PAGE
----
With Infinity, and the Paguro family, in the rearview, Thunderbolt Ross (hilariously NOT the original founder of the ever-shifting team) can focus on internal problems. Internal problems like Mercy, originally intended as his ace-in-the-hole, has become an unstoppable instrument of uncontrollable mass-murder. Their solution is decidedly old-school: send her to Hell where she’ll have a limitless supply of souls begging for death. And who better to be her ferryman than the Ghost Rider? Charles Soule knows exactly where the comedic line is and when to not cross it. The reference to Johnny Blaze making “two crappy movies” was that line, but it falls perfectly in with the general tone of the book, a tone of hilarity and satire. Every single team member, besides Deadpool of course, wrote the book on stoic anti-heroism, but in this book their self-seriousness is turned perfectly against them and played for just the right amount and kind of laughs. The book isn’t purely funny, though, and the humor does a great job of juxtaposing some very legitimate drama and an absolutely amazing storyline that all centers on a character who, until now, had been all but forgotten by Marvel.
Carlo Barberi brings his beautifully detailed, cartoonishly stylized linework to this issue, and it’s a seamless transition from the wild, jagged lines of Jefte Palo, bringing a more structured tone to a more down-to-Earth issue (that’s right, an issue involving a bottomlessly powerful alien deathseeker and a vengeance-obsessed hellbiker IS comparitively down-to-Earth…) I’ve been a big fan of Barberi on Scarlet Spider, so having him switch to a DIFFERENT underappreciated title is all good news in my book. Isreal Silva handles colors and handles them gorgeously. The use of shadow in this book can’t be downplayed and the ways they compare to how much color is popping out of even the darkest panels is a thing of beauty. Their work on the smooth, kinetic action is equally great to behold, everything being kept in its place and with a clear progression from one action to the next. Deadpool’s hat returns, which is always a cause to celebrate.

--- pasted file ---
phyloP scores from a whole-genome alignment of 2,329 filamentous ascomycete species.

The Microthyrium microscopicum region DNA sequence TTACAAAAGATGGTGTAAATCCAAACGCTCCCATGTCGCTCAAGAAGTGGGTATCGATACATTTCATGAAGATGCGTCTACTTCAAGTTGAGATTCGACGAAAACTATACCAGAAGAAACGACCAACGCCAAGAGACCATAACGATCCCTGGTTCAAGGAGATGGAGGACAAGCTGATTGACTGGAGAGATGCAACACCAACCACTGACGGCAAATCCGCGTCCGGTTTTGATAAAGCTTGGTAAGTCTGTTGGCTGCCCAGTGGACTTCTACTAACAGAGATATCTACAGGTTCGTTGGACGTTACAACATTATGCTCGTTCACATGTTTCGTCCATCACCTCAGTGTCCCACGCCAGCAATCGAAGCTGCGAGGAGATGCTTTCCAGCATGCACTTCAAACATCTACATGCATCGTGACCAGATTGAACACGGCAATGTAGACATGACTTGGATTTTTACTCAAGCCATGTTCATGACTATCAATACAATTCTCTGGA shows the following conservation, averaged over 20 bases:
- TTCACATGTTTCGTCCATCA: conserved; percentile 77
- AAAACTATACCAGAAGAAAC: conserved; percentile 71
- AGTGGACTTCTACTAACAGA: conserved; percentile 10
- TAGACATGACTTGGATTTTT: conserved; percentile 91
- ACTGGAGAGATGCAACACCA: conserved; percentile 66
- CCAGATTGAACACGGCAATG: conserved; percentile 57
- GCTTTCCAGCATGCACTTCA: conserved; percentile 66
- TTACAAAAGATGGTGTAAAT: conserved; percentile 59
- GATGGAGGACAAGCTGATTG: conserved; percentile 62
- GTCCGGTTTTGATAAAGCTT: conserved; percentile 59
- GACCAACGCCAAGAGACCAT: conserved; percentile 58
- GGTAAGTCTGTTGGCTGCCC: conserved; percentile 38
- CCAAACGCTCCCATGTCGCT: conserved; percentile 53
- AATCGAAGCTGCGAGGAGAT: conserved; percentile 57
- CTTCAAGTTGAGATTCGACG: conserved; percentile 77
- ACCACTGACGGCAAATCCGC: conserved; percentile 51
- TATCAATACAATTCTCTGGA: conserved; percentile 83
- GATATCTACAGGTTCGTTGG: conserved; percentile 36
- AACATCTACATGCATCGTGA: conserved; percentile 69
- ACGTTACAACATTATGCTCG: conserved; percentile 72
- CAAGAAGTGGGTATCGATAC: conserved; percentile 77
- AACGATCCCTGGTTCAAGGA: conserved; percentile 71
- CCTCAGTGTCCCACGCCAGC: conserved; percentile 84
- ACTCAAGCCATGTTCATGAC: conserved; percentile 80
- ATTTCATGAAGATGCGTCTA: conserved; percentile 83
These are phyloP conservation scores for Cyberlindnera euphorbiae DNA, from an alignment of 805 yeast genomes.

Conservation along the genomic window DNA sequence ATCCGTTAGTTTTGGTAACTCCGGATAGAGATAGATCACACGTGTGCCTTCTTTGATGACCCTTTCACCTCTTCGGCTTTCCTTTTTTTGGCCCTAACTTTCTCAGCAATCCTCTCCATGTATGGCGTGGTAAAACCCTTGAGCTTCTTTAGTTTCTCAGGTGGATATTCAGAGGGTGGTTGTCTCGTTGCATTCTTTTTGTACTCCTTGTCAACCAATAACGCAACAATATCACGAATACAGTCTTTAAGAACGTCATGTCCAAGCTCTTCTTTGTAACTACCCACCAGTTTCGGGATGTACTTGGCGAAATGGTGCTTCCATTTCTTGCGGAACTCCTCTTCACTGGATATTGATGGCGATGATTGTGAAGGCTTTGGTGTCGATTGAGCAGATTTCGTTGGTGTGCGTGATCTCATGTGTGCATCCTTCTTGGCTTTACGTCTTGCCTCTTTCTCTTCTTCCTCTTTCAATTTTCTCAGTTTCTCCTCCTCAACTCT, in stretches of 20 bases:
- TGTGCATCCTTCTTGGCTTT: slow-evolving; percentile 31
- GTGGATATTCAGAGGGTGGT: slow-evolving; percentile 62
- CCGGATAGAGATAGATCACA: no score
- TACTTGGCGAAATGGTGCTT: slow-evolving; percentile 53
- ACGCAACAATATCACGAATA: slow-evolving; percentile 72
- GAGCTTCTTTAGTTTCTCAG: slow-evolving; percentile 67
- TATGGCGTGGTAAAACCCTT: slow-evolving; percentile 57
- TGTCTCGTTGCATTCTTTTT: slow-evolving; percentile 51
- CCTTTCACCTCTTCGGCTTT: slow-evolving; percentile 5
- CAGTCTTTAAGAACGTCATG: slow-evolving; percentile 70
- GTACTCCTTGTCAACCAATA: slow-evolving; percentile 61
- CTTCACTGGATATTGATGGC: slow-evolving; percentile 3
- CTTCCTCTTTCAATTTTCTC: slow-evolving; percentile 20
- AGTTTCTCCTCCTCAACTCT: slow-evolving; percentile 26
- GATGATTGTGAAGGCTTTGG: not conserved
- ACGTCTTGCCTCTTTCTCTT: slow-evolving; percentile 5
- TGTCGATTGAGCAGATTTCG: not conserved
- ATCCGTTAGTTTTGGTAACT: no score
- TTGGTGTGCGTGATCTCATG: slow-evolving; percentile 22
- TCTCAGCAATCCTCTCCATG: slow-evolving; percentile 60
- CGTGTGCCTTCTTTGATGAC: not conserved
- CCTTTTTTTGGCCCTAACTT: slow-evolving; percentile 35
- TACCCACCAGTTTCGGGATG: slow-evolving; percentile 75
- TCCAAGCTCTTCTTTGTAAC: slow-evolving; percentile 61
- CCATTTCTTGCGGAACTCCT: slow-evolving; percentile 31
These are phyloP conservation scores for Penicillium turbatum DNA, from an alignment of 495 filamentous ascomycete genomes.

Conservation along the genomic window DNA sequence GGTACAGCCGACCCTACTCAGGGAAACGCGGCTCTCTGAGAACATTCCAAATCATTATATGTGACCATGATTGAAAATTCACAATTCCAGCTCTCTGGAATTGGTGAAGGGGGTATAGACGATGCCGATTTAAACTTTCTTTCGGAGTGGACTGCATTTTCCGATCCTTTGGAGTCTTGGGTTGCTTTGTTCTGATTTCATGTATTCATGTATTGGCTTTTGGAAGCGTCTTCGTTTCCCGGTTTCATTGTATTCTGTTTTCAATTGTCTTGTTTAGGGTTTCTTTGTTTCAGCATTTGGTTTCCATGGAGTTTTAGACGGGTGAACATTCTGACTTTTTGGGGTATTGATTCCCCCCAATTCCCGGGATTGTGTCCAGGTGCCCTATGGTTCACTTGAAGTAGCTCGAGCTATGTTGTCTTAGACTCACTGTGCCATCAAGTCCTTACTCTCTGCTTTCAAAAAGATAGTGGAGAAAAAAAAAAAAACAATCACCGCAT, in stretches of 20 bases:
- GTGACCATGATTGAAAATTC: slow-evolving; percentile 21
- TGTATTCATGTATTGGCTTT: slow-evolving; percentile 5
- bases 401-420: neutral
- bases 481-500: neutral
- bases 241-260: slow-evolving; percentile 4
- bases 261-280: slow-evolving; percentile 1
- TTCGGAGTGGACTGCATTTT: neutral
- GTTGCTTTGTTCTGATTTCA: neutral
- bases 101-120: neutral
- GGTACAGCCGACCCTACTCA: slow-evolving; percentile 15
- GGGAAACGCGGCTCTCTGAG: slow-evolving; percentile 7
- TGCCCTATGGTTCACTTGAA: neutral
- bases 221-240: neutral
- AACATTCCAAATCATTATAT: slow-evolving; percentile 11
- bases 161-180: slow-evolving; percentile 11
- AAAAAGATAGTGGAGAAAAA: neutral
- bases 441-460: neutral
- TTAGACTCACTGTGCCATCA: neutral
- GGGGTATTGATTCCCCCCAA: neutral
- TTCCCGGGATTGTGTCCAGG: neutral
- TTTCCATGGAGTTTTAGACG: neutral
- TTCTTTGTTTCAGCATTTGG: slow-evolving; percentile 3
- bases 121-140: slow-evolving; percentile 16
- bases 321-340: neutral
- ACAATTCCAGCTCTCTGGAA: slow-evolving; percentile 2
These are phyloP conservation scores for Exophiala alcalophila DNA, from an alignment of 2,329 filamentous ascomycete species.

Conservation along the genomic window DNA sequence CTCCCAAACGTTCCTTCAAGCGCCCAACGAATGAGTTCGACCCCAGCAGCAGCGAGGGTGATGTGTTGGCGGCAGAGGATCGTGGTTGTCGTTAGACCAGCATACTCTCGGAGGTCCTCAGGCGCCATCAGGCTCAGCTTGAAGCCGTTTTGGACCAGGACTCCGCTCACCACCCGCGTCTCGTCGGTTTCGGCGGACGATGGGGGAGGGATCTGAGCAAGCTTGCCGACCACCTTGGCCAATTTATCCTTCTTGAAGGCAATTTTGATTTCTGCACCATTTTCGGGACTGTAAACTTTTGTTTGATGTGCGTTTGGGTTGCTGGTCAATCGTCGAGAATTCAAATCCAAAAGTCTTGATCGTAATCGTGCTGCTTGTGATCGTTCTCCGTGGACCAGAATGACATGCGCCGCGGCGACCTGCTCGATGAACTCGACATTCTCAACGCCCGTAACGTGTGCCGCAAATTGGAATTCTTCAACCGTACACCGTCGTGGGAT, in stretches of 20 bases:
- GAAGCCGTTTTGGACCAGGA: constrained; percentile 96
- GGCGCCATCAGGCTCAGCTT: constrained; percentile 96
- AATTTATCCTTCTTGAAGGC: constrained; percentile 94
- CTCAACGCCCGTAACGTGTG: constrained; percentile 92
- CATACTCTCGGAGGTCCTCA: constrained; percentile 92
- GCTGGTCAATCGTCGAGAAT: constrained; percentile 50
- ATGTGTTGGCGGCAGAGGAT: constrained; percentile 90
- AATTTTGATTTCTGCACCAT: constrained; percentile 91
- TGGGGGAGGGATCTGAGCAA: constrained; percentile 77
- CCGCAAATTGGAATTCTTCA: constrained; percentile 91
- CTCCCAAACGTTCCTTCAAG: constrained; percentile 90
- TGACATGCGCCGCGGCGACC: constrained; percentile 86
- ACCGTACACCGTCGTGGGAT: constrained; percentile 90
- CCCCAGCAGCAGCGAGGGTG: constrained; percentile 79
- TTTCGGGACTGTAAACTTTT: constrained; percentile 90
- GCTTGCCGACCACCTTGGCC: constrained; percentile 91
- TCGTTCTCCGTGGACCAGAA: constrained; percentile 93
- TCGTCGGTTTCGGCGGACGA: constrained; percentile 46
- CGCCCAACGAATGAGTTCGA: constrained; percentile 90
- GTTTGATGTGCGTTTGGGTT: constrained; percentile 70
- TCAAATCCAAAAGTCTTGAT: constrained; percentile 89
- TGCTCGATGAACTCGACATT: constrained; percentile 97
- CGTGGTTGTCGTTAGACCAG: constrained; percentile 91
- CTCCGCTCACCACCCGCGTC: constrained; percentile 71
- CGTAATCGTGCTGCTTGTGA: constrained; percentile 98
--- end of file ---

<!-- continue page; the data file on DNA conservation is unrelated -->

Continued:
There’s very little to not like about this issue and the only thing I can come up with is that it’s a little weird seeing Johnny Blaze go back to stunt-biking. Do people REALLY not know that he’s the Ghost Rider? Even if they don’t, does he really need to resort to things like ridiculous stunts to make ends meet? I get the notion of superheroes still needing to eat, and I love the opportunities afforded to poke fun at the character, but the whole thing feels a little contrived.
This book remains one of pure, violent fun. It’s not so vicious as to need warnings, other than for those who can’t handle any kind of humor with their dead serious characters. The art is over-the-top enough to suit the satirical nature of the book, and anytime this team travels in a van, it perfectly communicates the kind of team they are. They don’t have a Quinjet, they don’t even have a super-practical Quinjetta, they have a van. They’re the antihero supergroup and if they were a band, they’d be playing amazing fairground shows.